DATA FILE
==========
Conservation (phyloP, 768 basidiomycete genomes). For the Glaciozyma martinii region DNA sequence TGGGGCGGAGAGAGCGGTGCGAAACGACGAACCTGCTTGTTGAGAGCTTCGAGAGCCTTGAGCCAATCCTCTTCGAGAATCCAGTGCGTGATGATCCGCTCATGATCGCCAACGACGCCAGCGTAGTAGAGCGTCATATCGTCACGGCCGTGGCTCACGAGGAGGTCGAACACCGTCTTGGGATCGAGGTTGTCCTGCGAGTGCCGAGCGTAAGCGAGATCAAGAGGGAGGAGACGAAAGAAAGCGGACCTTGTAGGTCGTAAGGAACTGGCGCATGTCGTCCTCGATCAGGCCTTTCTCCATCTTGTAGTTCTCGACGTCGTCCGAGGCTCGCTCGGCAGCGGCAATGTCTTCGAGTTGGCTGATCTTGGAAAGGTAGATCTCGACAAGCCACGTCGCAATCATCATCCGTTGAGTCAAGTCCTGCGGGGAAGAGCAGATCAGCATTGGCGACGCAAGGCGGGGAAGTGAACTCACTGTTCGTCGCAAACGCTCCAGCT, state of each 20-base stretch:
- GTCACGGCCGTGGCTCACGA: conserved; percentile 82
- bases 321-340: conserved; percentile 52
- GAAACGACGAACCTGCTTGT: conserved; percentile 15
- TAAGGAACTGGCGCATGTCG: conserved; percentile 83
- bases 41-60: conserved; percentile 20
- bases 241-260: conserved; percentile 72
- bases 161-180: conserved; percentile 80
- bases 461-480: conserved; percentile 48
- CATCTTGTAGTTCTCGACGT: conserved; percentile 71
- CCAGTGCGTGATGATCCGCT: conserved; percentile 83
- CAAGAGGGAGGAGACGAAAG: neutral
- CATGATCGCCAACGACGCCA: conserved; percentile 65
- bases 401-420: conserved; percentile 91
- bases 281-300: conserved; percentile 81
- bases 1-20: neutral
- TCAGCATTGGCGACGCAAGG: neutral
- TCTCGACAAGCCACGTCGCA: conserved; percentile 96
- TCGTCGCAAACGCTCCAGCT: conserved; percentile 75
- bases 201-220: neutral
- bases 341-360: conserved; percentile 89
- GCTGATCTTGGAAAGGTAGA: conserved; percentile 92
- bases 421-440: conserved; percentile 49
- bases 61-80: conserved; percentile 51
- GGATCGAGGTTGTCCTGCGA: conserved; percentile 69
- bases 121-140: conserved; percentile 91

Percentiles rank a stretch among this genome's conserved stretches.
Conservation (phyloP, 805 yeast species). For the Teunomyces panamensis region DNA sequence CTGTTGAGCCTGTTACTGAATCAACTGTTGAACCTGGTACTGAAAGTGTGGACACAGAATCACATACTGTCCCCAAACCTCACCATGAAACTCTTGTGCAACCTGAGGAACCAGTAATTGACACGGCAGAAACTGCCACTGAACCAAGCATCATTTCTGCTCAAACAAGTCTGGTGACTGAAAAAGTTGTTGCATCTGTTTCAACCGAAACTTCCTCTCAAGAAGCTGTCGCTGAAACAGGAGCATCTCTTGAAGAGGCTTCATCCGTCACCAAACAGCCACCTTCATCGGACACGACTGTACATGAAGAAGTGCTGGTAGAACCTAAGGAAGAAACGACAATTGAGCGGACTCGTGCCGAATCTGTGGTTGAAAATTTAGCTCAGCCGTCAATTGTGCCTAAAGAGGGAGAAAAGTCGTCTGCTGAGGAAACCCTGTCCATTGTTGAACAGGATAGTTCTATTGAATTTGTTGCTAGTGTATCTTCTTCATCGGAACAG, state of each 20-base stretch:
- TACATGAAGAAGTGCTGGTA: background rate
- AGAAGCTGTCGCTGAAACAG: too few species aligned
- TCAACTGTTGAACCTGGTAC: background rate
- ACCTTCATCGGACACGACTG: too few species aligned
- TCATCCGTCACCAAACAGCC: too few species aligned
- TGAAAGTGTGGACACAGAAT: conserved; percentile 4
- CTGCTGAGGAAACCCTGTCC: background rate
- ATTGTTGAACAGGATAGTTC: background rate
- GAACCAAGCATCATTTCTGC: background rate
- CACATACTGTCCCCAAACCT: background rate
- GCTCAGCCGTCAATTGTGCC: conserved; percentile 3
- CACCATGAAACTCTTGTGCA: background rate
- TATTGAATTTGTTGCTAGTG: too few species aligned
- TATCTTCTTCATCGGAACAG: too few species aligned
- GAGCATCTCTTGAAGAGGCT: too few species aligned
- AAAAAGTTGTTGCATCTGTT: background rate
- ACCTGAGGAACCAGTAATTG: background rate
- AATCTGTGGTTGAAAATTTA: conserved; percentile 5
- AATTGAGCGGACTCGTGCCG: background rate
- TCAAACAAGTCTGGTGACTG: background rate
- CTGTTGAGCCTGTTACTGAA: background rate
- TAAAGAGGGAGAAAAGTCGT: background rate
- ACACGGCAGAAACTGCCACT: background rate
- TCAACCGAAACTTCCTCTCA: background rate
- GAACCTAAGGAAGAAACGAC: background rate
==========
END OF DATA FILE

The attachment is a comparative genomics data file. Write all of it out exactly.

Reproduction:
Conservation (phyloP, 768 basidiomycete genomes). For the Glaciozyma martinii region DNA sequence TGGGGCGGAGAGAGCGGTGCGAAACGACGAACCTGCTTGTTGAGAGCTTCGAGAGCCTTGAGCCAATCCTCTTCGAGAATCCAGTGCGTGATGATCCGCTCATGATCGCCAACGACGCCAGCGTAGTAGAGCGTCATATCGTCACGGCCGTGGCTCACGAGGAGGTCGAACACCGTCTTGGGATCGAGGTTGTCCTGCGAGTGCCGAGCGTAAGCGAGATCAAGAGGGAGGAGACGAAAGAAAGCGGACCTTGTAGGTCGTAAGGAACTGGCGCATGTCGTCCTCGATCAGGCCTTTCTCCATCTTGTAGTTCTCGACGTCGTCCGAGGCTCGCTCGGCAGCGGCAATGTCTTCGAGTTGGCTGATCTTGGAAAGGTAGATCTCGACAAGCCACGTCGCAATCATCATCCGTTGAGTCAAGTCCTGCGGGGAAGAGCAGATCAGCATTGGCGACGCAAGGCGGGGAAGTGAACTCACTGTTCGTCGCAAACGCTCCAGCT, state of each 20-base stretch:
- GTCACGGCCGTGGCTCACGA: conserved; percentile 82
- bases 321-340: conserved; percentile 52
- GAAACGACGAACCTGCTTGT: conserved; percentile 15
- TAAGGAACTGGCGCATGTCG: conserved; percentile 83
- bases 41-60: conserved; percentile 20
- bases 241-260: conserved; percentile 72
- bases 161-180: conserved; percentile 80
- bases 461-480: conserved; percentile 48
- CATCTTGTAGTTCTCGACGT: conserved; percentile 71
- CCAGTGCGTGATGATCCGCT: conserved; percentile 83
- CAAGAGGGAGGAGACGAAAG: neutral
- CATGATCGCCAACGACGCCA: conserved; percentile 65
- bases 401-420: conserved; percentile 91
- bases 281-300: conserved; percentile 81
- bases 1-20: neutral
- TCAGCATTGGCGACGCAAGG: neutral
- TCTCGACAAGCCACGTCGCA: conserved; percentile 96
- TCGTCGCAAACGCTCCAGCT: conserved; percentile 75
- bases 201-220: neutral
- bases 341-360: conserved; percentile 89
- GCTGATCTTGGAAAGGTAGA: conserved; percentile 92
- bases 421-440: conserved; percentile 49
- bases 61-80: conserved; percentile 51
- GGATCGAGGTTGTCCTGCGA: conserved; percentile 69
- bases 121-140: conserved; percentile 91

Percentiles rank a stretch among this genome's conserved stretches.
Conservation (phyloP, 805 yeast species). For the Teunomyces panamensis region DNA sequence CTGTTGAGCCTGTTACTGAATCAACTGTTGAACCTGGTACTGAAAGTGTGGACACAGAATCACATACTGTCCCCAAACCTCACCATGAAACTCTTGTGCAACCTGAGGAACCAGTAATTGACACGGCAGAAACTGCCACTGAACCAAGCATCATTTCTGCTCAAACAAGTCTGGTGACTGAAAAAGTTGTTGCATCTGTTTCAACCGAAACTTCCTCTCAAGAAGCTGTCGCTGAAACAGGAGCATCTCTTGAAGAGGCTTCATCCGTCACCAAACAGCCACCTTCATCGGACACGACTGTACATGAAGAAGTGCTGGTAGAACCTAAGGAAGAAACGACAATTGAGCGGACTCGTGCCGAATCTGTGGTTGAAAATTTAGCTCAGCCGTCAATTGTGCCTAAAGAGGGAGAAAAGTCGTCTGCTGAGGAAACCCTGTCCATTGTTGAACAGGATAGTTCTATTGAATTTGTTGCTAGTGTATCTTCTTCATCGGAACAG, state of each 20-base stretch:
- TACATGAAGAAGTGCTGGTA: background rate
- AGAAGCTGTCGCTGAAACAG: too few species aligned
- TCAACTGTTGAACCTGGTAC: background rate
- ACCTTCATCGGACACGACTG: too few species aligned
- TCATCCGTCACCAAACAGCC: too few species aligned
- TGAAAGTGTGGACACAGAAT: conserved; percentile 4
- CTGCTGAGGAAACCCTGTCC: background rate
- ATTGTTGAACAGGATAGTTC: background rate
- GAACCAAGCATCATTTCTGC: background rate
- CACATACTGTCCCCAAACCT: background rate
- GCTCAGCCGTCAATTGTGCC: conserved; percentile 3
- CACCATGAAACTCTTGTGCA: background rate
- TATTGAATTTGTTGCTAGTG: too few species aligned
- TATCTTCTTCATCGGAACAG: too few species aligned
- GAGCATCTCTTGAAGAGGCT: too few species aligned
- AAAAAGTTGTTGCATCTGTT: background rate
- ACCTGAGGAACCAGTAATTG: background rate
- AATCTGTGGTTGAAAATTTA: conserved; percentile 5
- AATTGAGCGGACTCGTGCCG: background rate
- TCAAACAAGTCTGGTGACTG: background rate
- CTGTTGAGCCTGTTACTGAA: background rate
- TAAAGAGGGAGAAAAGTCGT: background rate
- ACACGGCAGAAACTGCCACT: background rate
- TCAACCGAAACTTCCTCTCA: background rate
- GAACCTAAGGAAGAAACGAC: background rate